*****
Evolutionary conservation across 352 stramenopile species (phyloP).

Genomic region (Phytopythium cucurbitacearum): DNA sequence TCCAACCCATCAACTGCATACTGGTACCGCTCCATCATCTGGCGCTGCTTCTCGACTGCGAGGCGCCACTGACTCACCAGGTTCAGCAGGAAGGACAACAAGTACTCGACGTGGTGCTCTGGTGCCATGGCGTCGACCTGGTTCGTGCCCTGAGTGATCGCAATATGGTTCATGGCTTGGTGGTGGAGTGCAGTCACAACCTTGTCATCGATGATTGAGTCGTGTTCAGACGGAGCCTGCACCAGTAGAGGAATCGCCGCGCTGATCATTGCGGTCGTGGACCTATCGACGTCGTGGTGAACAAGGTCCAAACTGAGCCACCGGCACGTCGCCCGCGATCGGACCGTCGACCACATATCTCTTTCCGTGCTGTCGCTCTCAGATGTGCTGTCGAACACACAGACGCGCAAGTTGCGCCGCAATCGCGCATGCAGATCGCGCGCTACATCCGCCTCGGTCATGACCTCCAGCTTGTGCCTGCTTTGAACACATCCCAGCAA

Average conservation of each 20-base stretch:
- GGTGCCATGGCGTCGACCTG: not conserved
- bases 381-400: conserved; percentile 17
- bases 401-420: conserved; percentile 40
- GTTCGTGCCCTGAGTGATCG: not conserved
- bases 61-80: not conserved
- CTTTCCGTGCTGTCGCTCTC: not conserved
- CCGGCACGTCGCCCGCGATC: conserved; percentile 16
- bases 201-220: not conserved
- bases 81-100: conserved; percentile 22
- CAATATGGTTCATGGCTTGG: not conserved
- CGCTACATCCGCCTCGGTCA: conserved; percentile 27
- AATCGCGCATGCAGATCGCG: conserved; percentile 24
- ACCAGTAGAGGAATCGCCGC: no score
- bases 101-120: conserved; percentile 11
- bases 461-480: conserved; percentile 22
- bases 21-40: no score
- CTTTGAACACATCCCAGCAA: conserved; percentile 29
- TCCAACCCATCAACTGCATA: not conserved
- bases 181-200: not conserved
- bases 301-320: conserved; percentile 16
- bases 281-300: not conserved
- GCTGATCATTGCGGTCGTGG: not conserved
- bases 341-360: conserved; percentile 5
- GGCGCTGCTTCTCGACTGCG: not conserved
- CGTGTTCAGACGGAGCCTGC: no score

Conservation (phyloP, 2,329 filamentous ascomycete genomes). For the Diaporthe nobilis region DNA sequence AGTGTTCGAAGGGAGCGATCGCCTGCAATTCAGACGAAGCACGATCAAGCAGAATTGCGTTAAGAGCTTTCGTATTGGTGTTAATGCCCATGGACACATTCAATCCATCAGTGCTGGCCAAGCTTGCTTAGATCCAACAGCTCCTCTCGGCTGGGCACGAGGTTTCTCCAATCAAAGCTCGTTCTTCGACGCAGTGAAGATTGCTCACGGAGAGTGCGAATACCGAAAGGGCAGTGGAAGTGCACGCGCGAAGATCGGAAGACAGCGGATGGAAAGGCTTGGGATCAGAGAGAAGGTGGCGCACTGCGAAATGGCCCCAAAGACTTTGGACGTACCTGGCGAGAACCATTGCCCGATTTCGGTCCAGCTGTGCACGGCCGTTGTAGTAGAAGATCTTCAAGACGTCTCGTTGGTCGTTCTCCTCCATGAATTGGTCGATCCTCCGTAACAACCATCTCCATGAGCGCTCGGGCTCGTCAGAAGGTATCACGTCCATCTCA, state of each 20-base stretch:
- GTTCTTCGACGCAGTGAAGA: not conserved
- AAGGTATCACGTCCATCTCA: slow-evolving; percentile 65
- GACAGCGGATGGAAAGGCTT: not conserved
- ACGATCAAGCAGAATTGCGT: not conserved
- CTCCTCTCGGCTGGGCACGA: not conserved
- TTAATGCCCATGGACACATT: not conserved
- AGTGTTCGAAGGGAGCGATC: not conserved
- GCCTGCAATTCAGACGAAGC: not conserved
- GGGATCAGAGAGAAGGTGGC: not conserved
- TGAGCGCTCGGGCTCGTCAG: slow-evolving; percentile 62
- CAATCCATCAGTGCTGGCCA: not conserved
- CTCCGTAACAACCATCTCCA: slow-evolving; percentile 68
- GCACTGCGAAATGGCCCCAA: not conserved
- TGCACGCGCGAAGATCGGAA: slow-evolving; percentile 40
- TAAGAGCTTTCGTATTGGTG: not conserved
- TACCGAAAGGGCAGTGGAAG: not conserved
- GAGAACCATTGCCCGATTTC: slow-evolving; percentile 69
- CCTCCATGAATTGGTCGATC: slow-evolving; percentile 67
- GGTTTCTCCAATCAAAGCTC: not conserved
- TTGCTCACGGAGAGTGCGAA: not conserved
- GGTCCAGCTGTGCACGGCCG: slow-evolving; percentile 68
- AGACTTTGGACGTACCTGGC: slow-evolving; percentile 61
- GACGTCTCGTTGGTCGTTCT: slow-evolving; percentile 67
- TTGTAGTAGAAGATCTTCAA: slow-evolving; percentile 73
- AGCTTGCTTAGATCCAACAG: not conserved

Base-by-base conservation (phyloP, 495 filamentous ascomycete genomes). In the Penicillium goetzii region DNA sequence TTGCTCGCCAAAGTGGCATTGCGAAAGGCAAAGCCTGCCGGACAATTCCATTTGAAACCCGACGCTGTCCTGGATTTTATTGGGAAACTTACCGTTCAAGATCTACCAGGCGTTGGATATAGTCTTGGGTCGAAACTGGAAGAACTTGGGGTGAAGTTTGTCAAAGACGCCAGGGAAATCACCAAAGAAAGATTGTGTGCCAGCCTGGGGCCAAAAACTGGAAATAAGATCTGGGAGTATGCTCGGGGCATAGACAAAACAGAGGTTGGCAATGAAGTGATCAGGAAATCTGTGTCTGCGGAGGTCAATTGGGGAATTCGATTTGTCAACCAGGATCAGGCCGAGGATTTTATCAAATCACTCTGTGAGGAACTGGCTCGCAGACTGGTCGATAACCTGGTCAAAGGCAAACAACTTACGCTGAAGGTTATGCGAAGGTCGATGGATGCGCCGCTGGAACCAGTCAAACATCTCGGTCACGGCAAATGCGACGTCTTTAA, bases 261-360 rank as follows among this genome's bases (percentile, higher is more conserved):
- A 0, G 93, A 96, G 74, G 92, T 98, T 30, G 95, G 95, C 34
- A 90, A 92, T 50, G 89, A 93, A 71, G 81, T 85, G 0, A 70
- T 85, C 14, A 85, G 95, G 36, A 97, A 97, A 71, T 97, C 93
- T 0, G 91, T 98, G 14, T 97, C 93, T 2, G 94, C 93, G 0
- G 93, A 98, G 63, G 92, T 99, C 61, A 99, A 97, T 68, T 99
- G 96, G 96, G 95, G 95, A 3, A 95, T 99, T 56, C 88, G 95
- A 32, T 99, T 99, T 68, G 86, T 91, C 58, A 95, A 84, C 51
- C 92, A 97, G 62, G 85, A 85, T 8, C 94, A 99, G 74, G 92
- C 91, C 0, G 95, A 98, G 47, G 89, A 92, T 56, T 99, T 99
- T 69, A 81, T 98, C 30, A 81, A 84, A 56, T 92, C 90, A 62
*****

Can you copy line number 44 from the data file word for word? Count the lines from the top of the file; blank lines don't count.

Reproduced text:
- TAAGAGCTTTCGTATTGGTG: not conserved